“I grew up in Geelong in the 1980s and it was a very different place – phobic and very unsafe. There were a lot of challenges and as soon as I could, I moved to Melbourne,” recalled Andrew Guillaume.

He returned to Geelong some years ago to a very different place with a very strong and vibrant rainbow community. In December, he took over as the new President of Geelong Rainbow Inc – the committee tasked with organising Australia’s first in-person post-pandemic Pride festival.

“As a society, because of COVID, we have had to hit the reset button,” said Guillaume. “After such a challenging year, we knew, more than ever, that our community, and region, needed a proper festival to unite, connect and celebrate.”

Geelong Rainbow Festival to be held from February 7-14, will kick off Victoria’s choc-a-bloc 2021 Pride calendar.

(Update: This interview was before Melbourne’s snap circuit-breaker lockdown from Friday as a result of which the Rainbow Festival day had to be cancelled. For further updates check the Geelong Rainbow Inc. Facebook page.)

While around the world as Pride festivals are likely to be cancelled for a second year in a row due to the raging global pandemic, in Australia, which has so far managed to control the spread of COVID-19 infections, the rainbow will keep its tryst with the community.

 In a year that has seen a pandemic, economic hardships and isolation, Pride organisers are veering away from large events – dictated partly by COVID-safe rules and partly by the pressure on finances. Organisers have gone back to the drawing boards to design back-to-basics, smaller events, but perhaps more integrated and attuned to the community’s needs in the times of a pandemic.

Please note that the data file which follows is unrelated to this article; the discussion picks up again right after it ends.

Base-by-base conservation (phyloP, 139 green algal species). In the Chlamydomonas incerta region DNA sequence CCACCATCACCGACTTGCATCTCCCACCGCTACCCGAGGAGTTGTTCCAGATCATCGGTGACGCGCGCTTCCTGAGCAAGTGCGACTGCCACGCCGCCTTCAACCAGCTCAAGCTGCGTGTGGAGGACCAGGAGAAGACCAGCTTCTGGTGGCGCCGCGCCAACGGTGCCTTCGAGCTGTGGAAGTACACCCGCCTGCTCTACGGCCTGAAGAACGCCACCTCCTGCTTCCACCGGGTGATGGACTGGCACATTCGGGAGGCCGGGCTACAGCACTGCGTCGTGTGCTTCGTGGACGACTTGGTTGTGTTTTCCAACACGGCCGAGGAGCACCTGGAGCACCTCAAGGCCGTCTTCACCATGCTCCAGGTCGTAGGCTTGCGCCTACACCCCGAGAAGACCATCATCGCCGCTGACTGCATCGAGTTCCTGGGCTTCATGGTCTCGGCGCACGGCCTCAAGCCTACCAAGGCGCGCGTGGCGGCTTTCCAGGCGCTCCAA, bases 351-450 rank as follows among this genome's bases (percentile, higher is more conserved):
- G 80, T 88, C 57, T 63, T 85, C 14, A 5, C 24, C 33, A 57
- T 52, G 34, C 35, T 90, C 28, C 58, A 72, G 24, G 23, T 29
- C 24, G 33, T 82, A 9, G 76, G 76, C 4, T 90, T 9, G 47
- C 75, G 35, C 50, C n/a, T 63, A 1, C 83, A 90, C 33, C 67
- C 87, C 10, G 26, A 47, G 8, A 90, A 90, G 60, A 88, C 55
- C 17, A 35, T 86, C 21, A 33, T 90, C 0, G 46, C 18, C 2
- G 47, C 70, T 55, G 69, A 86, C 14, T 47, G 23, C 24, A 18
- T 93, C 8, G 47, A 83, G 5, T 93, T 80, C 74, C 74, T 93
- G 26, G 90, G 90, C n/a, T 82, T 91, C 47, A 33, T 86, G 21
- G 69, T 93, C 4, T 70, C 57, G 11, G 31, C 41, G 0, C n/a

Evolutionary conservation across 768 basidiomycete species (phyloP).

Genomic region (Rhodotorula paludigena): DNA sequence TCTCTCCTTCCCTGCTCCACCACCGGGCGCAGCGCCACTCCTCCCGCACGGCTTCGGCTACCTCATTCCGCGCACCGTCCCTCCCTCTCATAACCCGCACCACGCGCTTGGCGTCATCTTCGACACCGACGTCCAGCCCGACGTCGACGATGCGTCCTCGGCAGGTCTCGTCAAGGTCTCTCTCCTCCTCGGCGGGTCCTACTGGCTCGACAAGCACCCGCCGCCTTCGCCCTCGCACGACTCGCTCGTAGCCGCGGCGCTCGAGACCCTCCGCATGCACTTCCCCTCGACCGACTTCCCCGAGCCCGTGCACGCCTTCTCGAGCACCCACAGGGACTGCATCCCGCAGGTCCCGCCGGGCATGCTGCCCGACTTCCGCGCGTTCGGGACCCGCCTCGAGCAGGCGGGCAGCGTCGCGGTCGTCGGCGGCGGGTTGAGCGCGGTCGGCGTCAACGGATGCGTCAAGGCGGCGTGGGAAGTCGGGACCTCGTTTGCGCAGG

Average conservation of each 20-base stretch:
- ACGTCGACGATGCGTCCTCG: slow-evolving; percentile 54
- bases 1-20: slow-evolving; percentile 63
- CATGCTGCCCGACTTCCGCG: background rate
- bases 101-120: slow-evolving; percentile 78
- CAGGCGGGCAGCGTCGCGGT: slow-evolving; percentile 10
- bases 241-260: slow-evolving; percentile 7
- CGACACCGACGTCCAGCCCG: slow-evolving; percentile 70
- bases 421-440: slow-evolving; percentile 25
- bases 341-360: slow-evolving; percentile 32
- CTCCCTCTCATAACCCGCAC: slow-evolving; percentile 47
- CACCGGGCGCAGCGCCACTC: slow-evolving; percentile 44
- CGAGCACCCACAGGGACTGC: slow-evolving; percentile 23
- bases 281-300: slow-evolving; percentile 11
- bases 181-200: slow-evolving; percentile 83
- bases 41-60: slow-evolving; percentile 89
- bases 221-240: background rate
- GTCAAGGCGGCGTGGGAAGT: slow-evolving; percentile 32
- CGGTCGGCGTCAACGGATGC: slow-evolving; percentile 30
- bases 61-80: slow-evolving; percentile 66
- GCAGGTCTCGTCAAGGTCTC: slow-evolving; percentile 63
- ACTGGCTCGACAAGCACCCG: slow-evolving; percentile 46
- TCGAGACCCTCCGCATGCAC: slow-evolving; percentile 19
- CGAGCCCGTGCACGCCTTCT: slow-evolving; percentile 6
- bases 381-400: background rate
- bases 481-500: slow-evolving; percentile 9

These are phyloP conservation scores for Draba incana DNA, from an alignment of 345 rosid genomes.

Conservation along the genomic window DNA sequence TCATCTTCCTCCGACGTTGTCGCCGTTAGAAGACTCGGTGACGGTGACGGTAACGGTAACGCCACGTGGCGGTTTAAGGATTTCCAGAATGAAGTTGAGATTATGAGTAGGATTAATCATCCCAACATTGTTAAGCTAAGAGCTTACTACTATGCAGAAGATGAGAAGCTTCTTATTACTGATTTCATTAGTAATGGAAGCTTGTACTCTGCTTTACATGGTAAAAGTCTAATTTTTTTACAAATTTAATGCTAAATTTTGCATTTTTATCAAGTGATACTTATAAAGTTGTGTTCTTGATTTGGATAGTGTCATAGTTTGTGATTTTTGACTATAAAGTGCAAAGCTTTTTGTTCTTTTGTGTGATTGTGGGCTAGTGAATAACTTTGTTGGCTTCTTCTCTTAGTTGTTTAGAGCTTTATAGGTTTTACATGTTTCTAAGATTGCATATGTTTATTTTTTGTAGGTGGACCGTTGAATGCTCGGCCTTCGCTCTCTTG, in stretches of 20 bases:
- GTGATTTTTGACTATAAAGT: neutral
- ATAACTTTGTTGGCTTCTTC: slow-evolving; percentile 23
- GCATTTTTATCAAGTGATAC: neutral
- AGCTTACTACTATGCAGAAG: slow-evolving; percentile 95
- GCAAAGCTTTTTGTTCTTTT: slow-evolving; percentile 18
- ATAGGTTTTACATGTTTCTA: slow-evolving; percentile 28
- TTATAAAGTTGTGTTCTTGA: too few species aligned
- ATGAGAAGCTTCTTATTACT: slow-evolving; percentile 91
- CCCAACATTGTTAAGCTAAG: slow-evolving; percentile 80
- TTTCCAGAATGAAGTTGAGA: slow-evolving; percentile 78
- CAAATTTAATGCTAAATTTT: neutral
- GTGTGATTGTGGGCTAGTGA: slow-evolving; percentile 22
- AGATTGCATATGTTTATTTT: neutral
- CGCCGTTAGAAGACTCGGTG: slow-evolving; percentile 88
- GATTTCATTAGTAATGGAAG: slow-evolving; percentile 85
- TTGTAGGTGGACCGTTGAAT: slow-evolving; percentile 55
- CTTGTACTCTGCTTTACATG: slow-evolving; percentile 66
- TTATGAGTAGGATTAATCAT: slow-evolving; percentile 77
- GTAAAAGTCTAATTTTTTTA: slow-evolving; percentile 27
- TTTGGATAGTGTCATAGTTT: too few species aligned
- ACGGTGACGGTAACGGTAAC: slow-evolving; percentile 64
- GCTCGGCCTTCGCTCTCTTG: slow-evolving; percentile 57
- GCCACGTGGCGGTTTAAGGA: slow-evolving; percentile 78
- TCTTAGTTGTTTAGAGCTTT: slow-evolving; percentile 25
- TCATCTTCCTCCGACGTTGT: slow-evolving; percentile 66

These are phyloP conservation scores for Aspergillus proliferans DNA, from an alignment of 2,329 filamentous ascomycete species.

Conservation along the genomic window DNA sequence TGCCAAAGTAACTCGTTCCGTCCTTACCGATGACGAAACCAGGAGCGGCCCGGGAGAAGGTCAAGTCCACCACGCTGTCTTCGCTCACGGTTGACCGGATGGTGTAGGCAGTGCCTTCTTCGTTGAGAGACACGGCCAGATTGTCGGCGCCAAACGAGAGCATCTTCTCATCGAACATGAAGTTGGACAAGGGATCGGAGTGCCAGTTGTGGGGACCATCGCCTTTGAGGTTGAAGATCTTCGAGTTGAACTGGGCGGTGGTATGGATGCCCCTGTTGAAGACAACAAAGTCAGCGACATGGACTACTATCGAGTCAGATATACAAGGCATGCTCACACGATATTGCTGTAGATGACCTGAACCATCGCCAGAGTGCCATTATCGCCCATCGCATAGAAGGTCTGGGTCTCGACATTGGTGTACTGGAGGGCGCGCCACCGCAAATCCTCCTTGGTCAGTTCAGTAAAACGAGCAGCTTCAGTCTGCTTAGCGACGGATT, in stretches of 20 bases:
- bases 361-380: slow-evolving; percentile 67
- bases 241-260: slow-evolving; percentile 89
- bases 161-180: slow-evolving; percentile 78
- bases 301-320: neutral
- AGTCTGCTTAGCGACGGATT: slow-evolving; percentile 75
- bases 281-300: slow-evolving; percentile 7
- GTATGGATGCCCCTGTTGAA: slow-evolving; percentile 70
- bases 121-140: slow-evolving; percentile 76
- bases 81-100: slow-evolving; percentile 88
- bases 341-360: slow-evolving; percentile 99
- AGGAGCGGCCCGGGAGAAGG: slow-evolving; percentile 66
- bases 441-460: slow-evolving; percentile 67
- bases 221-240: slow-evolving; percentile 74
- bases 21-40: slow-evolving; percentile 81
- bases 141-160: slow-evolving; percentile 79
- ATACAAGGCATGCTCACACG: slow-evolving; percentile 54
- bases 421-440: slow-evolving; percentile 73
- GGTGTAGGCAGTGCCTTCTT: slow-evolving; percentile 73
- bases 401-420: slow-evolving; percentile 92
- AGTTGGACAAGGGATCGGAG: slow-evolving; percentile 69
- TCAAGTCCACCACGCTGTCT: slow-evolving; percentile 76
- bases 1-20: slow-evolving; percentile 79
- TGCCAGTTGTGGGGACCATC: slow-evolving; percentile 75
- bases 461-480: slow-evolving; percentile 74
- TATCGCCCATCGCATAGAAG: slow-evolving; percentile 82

Even before the year started, Midsumma lost out on over $760,000 in revenue. Karen Byrant, CEO of Midsumma Pride is unfazed as she and her team work to put together Melbourne’s premiere Pride event.

“This year, we’ve actually separated the core art festival from the Pride march. That was just to allow the maximum amount of time for approvals and things because obviously Pride marches are quite a complex event from the point of view of all the permits that you need to get in a normal year, let alone a COVID year,” Bryant told Star Observer.

Midsumma this year will have over 200 smaller events spread across Pride month from April 19 to May 5, with the Pride march scheduled for May 23. The emphasis this year at Midsumma will be events for smaller groups of people, to ensure the government regulations with regard to social distancing and crowd numbers can be followed.

According to Byrant the show must go on, not least because of the impact that the pandemic has had on the LGBTQI and arts communities.

“Our communities have been severely impacted by COVID. In many of our communities, the isolation that people have felt often triggered reactivations of past isolation and feelings that they’ve had of that. It’s really important that we’re able to return to live events.”